Christmas Singing Time Idea for Children
I have always loved singing, so it was no surprise when I was called to be the Primary chorister for my church. The Primary chorister leads singing time with children ages 3-12, and I am in charge of the 3-8-year-olds. You can learn more about what we believe here.
Since it’s getting close to Christmas time, I just had to take the opportunity to tell the children what all of symbols and colors of Christmas mean. Too many times we get caught up in the commercial aspect of Christmas, and we forget the real reason for the season is the birth of our Lord and Savior, Jesus Christ.
This activity is fun, because it will help to remind the kids what Christmas is all about, whenever they see Christmas decorations! So here’s what I did. I packed a huge box full of Christmas decorations, and told the kids we were going to decorate the Primary room for Christmas. Each decoration had a number on it, and as the volunteers picked the decoration they wanted, we would sing the corresponding song.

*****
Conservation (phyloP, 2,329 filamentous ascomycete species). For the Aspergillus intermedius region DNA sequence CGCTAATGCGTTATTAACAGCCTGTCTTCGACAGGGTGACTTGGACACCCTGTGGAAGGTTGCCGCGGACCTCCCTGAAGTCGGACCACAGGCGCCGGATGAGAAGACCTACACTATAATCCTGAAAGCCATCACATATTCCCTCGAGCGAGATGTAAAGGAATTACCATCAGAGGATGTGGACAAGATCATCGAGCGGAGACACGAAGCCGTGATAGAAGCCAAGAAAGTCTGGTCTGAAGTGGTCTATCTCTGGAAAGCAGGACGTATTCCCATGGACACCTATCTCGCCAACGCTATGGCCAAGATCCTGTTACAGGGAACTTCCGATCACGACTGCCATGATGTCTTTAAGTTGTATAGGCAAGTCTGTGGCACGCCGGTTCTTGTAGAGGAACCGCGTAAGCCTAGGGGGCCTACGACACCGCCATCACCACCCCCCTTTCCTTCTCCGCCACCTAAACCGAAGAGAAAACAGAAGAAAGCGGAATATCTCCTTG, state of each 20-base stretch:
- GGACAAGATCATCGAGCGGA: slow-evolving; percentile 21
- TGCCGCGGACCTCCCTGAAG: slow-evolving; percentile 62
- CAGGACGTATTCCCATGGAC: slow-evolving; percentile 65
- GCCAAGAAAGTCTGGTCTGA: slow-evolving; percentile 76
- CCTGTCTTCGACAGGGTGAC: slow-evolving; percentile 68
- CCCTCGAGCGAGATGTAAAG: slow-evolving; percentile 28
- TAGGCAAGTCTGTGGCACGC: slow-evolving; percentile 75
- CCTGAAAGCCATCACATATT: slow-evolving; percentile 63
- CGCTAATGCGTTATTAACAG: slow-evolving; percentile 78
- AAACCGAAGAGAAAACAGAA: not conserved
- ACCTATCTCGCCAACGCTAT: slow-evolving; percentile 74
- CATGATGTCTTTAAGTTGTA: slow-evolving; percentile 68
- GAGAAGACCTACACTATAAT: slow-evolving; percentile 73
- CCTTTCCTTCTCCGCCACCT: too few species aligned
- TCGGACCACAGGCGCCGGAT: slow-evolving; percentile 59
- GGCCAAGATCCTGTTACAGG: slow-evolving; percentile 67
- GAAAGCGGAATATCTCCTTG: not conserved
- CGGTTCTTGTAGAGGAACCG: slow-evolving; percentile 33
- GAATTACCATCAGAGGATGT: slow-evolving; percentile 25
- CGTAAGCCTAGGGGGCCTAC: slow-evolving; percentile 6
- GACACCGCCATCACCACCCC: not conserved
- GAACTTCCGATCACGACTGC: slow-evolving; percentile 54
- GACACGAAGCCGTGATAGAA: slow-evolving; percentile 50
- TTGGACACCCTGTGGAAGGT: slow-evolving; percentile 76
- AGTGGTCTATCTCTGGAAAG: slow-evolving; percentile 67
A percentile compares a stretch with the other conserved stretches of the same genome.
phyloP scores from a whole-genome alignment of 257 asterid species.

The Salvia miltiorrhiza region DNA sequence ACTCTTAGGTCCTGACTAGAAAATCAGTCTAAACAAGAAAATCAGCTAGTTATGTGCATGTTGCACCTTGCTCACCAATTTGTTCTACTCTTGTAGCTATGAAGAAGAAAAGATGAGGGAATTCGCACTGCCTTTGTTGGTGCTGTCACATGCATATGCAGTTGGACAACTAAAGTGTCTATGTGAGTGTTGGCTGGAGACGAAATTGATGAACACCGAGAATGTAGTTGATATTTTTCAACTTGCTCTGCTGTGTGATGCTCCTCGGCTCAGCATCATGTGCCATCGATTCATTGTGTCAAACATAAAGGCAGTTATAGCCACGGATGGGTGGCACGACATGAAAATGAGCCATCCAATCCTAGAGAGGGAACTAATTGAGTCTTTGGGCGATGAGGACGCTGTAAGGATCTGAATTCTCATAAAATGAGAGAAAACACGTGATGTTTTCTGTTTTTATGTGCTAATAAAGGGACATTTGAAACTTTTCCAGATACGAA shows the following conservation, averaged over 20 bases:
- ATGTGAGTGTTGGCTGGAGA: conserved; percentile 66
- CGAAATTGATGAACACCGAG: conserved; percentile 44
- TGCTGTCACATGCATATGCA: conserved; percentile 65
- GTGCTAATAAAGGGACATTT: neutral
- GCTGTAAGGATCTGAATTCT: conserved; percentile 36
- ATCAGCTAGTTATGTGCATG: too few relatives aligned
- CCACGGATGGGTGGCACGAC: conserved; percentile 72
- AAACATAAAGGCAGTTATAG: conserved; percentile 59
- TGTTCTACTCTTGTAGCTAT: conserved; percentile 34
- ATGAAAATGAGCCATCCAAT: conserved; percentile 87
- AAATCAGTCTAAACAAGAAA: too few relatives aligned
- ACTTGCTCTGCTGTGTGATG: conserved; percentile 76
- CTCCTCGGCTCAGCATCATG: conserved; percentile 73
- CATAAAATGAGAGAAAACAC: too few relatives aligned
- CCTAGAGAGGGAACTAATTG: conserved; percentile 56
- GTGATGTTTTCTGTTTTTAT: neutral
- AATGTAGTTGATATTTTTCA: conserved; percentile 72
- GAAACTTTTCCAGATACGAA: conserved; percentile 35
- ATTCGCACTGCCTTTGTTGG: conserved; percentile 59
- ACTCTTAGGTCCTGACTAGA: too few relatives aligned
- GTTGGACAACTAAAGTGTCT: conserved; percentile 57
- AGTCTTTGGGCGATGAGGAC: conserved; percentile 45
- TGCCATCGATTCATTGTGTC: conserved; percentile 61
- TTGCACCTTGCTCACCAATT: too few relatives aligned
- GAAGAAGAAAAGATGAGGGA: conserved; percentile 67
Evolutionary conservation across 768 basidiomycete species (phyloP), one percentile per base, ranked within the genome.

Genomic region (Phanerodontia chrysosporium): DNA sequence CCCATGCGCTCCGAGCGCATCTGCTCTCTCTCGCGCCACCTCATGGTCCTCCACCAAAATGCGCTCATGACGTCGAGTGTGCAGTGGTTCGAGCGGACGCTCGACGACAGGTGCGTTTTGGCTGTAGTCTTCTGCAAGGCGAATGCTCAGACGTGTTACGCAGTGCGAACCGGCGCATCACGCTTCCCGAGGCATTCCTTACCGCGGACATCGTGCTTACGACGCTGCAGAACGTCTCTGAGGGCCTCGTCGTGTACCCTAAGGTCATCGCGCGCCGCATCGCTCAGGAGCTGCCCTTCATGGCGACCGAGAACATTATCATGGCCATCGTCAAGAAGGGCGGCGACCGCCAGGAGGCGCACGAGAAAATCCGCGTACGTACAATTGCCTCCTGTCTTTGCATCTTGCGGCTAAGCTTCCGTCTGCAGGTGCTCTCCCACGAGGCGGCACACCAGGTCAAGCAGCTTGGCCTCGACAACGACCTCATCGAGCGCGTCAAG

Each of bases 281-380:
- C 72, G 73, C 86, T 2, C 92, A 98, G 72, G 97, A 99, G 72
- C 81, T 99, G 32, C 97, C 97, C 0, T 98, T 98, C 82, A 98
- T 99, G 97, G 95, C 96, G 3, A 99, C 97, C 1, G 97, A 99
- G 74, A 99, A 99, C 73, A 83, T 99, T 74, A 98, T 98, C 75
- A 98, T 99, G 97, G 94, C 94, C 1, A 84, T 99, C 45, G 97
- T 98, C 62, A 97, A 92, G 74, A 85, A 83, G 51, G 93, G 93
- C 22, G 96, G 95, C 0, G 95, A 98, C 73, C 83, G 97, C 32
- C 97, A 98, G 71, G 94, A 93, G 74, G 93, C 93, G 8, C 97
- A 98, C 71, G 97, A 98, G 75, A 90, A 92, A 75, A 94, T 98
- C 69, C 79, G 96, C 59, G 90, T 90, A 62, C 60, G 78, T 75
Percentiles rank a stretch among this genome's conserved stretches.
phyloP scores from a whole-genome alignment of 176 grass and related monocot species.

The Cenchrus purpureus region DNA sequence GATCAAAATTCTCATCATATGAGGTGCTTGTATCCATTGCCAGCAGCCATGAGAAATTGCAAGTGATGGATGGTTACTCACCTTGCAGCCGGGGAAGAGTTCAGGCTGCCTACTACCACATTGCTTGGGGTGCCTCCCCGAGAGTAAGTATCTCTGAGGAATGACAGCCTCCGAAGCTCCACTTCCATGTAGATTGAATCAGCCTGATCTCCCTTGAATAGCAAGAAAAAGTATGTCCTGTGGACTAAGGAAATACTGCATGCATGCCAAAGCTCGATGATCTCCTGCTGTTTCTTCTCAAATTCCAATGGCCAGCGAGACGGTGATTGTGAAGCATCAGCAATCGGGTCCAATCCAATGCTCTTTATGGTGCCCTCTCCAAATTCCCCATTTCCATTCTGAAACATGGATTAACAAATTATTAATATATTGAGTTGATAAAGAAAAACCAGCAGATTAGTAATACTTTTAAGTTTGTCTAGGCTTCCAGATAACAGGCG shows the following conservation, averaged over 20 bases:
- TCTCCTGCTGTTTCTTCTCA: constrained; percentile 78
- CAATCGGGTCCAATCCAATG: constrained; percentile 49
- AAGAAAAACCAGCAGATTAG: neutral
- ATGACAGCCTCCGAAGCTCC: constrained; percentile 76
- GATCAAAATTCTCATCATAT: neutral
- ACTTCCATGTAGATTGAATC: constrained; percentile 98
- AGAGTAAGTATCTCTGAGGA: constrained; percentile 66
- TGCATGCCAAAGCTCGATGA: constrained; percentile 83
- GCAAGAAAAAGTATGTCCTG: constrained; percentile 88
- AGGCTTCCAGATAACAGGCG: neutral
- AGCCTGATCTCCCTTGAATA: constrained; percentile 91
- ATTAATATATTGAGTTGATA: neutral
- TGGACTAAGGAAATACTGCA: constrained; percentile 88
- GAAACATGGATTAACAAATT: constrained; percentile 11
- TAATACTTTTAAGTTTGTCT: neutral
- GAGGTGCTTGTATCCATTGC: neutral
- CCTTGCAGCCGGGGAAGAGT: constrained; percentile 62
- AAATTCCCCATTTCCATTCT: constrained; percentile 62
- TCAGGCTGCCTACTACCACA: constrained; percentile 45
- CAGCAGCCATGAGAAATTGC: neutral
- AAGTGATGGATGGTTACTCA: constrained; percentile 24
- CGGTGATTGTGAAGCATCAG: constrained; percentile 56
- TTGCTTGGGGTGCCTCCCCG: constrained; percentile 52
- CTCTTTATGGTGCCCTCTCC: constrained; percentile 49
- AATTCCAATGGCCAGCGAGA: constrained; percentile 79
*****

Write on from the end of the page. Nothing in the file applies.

I gave my pianist a list of the songs, and the numbers that were attached to them, so that she would have time to flip to the song while I explained what the decoration stood for. Before we would sing, I would explain the meaning of each ornament.
Christmas Evergreen Tree/ Color green- Stands for Everlasting life through the Atonement of the Savior, Jesus Christ.
Gold Ornaments- Represent one of the gifts given to the baby Jesus.
Present- Represent all the gifts brought by the Wise men.
Bells- Represent the call to mankind to worship the Lord.
Candles- Represent the light that Jesus brings to the world.
Candy Canes- Red represents the blood that Jesus shed for us. White represents that our sins will be washed away and we will be as clean as white snow. They also represent the cane that the shepherds might have used.
Also, if you turn them upside down, they make the letter ‘J’ for Jesus. (I brought a candy cane for each child, and challenged them to tell their parents what they learned in singing time.)
Carolers- I brought some singing snowmen for this one, but you could use a picture. Carolers represent the multitude of Angels that sang when Christ was born.
Holly Berries- They are red and represent the blood that the Savior spilled for us on the cross.
Star- Represent the bright star that shone, marking the birth of the Savior and leading the shepherds and wise men to the baby Jesus.
Wreath- Represents the crown of thorns that Jesus was forced to wear when he was crucified. This activity could be done without singing time, of course, and could be used on Christmas Eve, or for a Family Home Evening lesson too!